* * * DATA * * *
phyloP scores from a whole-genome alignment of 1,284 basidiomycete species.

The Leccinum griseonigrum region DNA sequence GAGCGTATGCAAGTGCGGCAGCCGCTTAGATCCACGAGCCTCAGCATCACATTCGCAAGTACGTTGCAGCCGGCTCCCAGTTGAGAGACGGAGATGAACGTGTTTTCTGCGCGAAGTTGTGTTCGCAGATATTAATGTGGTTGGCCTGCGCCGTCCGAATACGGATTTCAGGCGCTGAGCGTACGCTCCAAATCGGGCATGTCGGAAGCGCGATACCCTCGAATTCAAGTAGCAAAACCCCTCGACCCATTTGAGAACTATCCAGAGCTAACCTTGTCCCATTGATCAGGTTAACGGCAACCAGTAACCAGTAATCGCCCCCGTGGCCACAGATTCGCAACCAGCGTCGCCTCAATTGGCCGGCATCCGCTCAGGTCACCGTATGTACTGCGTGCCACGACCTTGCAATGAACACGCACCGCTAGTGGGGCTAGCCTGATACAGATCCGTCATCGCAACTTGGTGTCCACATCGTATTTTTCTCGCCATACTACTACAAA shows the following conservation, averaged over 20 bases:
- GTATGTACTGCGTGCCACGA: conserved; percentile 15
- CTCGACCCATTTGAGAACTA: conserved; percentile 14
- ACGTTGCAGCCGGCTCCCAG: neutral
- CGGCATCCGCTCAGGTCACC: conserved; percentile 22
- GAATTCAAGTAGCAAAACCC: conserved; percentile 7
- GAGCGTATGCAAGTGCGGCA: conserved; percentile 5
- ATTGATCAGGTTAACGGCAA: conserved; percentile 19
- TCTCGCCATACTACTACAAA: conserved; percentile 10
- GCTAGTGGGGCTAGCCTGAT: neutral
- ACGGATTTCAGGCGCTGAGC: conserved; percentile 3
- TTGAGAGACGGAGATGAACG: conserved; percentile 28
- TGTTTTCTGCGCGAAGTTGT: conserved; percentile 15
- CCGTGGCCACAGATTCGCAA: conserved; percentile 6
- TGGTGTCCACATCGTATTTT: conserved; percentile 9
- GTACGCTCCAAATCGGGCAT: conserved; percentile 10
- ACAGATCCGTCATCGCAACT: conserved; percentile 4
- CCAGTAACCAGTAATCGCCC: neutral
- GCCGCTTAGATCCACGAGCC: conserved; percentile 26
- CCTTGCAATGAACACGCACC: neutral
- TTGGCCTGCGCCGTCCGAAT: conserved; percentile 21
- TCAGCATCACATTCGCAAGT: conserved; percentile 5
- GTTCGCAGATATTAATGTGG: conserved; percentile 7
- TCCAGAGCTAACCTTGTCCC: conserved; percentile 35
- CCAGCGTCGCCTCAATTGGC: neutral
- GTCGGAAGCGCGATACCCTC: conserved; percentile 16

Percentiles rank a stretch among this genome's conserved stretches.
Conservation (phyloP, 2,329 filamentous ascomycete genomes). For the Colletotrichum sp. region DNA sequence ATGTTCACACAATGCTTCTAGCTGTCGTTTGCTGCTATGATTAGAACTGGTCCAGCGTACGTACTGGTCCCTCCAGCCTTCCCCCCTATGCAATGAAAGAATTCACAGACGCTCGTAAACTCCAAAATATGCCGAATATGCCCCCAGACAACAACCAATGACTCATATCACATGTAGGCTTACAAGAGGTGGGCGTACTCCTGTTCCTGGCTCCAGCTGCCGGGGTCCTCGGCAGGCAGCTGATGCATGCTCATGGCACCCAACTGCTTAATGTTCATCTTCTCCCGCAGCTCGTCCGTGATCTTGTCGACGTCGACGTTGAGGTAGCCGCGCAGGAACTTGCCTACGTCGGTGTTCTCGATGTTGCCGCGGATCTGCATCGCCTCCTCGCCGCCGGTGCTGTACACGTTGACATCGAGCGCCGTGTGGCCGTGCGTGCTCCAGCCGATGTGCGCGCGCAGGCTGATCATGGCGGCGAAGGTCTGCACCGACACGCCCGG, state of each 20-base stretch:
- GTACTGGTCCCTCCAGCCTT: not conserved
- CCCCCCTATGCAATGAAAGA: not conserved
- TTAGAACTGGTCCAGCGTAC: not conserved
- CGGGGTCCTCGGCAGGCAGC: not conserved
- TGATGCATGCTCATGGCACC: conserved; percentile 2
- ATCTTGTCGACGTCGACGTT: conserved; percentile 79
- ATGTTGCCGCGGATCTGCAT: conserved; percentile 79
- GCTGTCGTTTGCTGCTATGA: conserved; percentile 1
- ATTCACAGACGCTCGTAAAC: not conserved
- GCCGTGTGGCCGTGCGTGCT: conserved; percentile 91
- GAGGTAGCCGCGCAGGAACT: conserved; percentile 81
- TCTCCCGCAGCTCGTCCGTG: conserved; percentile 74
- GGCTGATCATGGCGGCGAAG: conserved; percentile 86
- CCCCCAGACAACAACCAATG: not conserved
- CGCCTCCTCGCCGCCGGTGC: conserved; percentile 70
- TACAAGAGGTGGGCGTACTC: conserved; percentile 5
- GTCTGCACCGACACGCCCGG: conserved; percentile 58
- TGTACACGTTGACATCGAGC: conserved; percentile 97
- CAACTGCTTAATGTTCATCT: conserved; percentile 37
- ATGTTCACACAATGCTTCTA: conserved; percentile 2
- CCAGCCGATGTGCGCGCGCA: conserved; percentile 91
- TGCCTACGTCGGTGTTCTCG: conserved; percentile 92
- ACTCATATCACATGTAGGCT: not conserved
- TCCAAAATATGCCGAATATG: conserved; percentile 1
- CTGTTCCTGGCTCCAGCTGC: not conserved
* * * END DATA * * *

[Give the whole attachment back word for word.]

phyloP scores from a whole-genome alignment of 1,284 basidiomycete species.

The Leccinum griseonigrum region DNA sequence GAGCGTATGCAAGTGCGGCAGCCGCTTAGATCCACGAGCCTCAGCATCACATTCGCAAGTACGTTGCAGCCGGCTCCCAGTTGAGAGACGGAGATGAACGTGTTTTCTGCGCGAAGTTGTGTTCGCAGATATTAATGTGGTTGGCCTGCGCCGTCCGAATACGGATTTCAGGCGCTGAGCGTACGCTCCAAATCGGGCATGTCGGAAGCGCGATACCCTCGAATTCAAGTAGCAAAACCCCTCGACCCATTTGAGAACTATCCAGAGCTAACCTTGTCCCATTGATCAGGTTAACGGCAACCAGTAACCAGTAATCGCCCCCGTGGCCACAGATTCGCAACCAGCGTCGCCTCAATTGGCCGGCATCCGCTCAGGTCACCGTATGTACTGCGTGCCACGACCTTGCAATGAACACGCACCGCTAGTGGGGCTAGCCTGATACAGATCCGTCATCGCAACTTGGTGTCCACATCGTATTTTTCTCGCCATACTACTACAAA shows the following conservation, averaged over 20 bases:
- GTATGTACTGCGTGCCACGA: conserved; percentile 15
- CTCGACCCATTTGAGAACTA: conserved; percentile 14
- ACGTTGCAGCCGGCTCCCAG: neutral
- CGGCATCCGCTCAGGTCACC: conserved; percentile 22
- GAATTCAAGTAGCAAAACCC: conserved; percentile 7
- GAGCGTATGCAAGTGCGGCA: conserved; percentile 5
- ATTGATCAGGTTAACGGCAA: conserved; percentile 19
- TCTCGCCATACTACTACAAA: conserved; percentile 10
- GCTAGTGGGGCTAGCCTGAT: neutral
- ACGGATTTCAGGCGCTGAGC: conserved; percentile 3
- TTGAGAGACGGAGATGAACG: conserved; percentile 28
- TGTTTTCTGCGCGAAGTTGT: conserved; percentile 15
- CCGTGGCCACAGATTCGCAA: conserved; percentile 6
- TGGTGTCCACATCGTATTTT: conserved; percentile 9
- GTACGCTCCAAATCGGGCAT: conserved; percentile 10
- ACAGATCCGTCATCGCAACT: conserved; percentile 4
- CCAGTAACCAGTAATCGCCC: neutral
- GCCGCTTAGATCCACGAGCC: conserved; percentile 26
- CCTTGCAATGAACACGCACC: neutral
- TTGGCCTGCGCCGTCCGAAT: conserved; percentile 21
- TCAGCATCACATTCGCAAGT: conserved; percentile 5
- GTTCGCAGATATTAATGTGG: conserved; percentile 7
- TCCAGAGCTAACCTTGTCCC: conserved; percentile 35
- CCAGCGTCGCCTCAATTGGC: neutral
- GTCGGAAGCGCGATACCCTC: conserved; percentile 16

Percentiles rank a stretch among this genome's conserved stretches.
Conservation (phyloP, 2,329 filamentous ascomycete genomes). For the Colletotrichum sp. region DNA sequence ATGTTCACACAATGCTTCTAGCTGTCGTTTGCTGCTATGATTAGAACTGGTCCAGCGTACGTACTGGTCCCTCCAGCCTTCCCCCCTATGCAATGAAAGAATTCACAGACGCTCGTAAACTCCAAAATATGCCGAATATGCCCCCAGACAACAACCAATGACTCATATCACATGTAGGCTTACAAGAGGTGGGCGTACTCCTGTTCCTGGCTCCAGCTGCCGGGGTCCTCGGCAGGCAGCTGATGCATGCTCATGGCACCCAACTGCTTAATGTTCATCTTCTCCCGCAGCTCGTCCGTGATCTTGTCGACGTCGACGTTGAGGTAGCCGCGCAGGAACTTGCCTACGTCGGTGTTCTCGATGTTGCCGCGGATCTGCATCGCCTCCTCGCCGCCGGTGCTGTACACGTTGACATCGAGCGCCGTGTGGCCGTGCGTGCTCCAGCCGATGTGCGCGCGCAGGCTGATCATGGCGGCGAAGGTCTGCACCGACACGCCCGG, state of each 20-base stretch:
- GTACTGGTCCCTCCAGCCTT: not conserved
- CCCCCCTATGCAATGAAAGA: not conserved
- TTAGAACTGGTCCAGCGTAC: not conserved
- CGGGGTCCTCGGCAGGCAGC: not conserved
- TGATGCATGCTCATGGCACC: conserved; percentile 2
- ATCTTGTCGACGTCGACGTT: conserved; percentile 79
- ATGTTGCCGCGGATCTGCAT: conserved; percentile 79
- GCTGTCGTTTGCTGCTATGA: conserved; percentile 1
- ATTCACAGACGCTCGTAAAC: not conserved
- GCCGTGTGGCCGTGCGTGCT: conserved; percentile 91
- GAGGTAGCCGCGCAGGAACT: conserved; percentile 81
- TCTCCCGCAGCTCGTCCGTG: conserved; percentile 74
- GGCTGATCATGGCGGCGAAG: conserved; percentile 86
- CCCCCAGACAACAACCAATG: not conserved
- CGCCTCCTCGCCGCCGGTGC: conserved; percentile 70
- TACAAGAGGTGGGCGTACTC: conserved; percentile 5
- GTCTGCACCGACACGCCCGG: conserved; percentile 58
- TGTACACGTTGACATCGAGC: conserved; percentile 97
- CAACTGCTTAATGTTCATCT: conserved; percentile 37
- ATGTTCACACAATGCTTCTA: conserved; percentile 2
- CCAGCCGATGTGCGCGCGCA: conserved; percentile 91
- TGCCTACGTCGGTGTTCTCG: conserved; percentile 92
- ACTCATATCACATGTAGGCT: not conserved
- TCCAAAATATGCCGAATATG: conserved; percentile 1
- CTGTTCCTGGCTCCAGCTGC: not conserved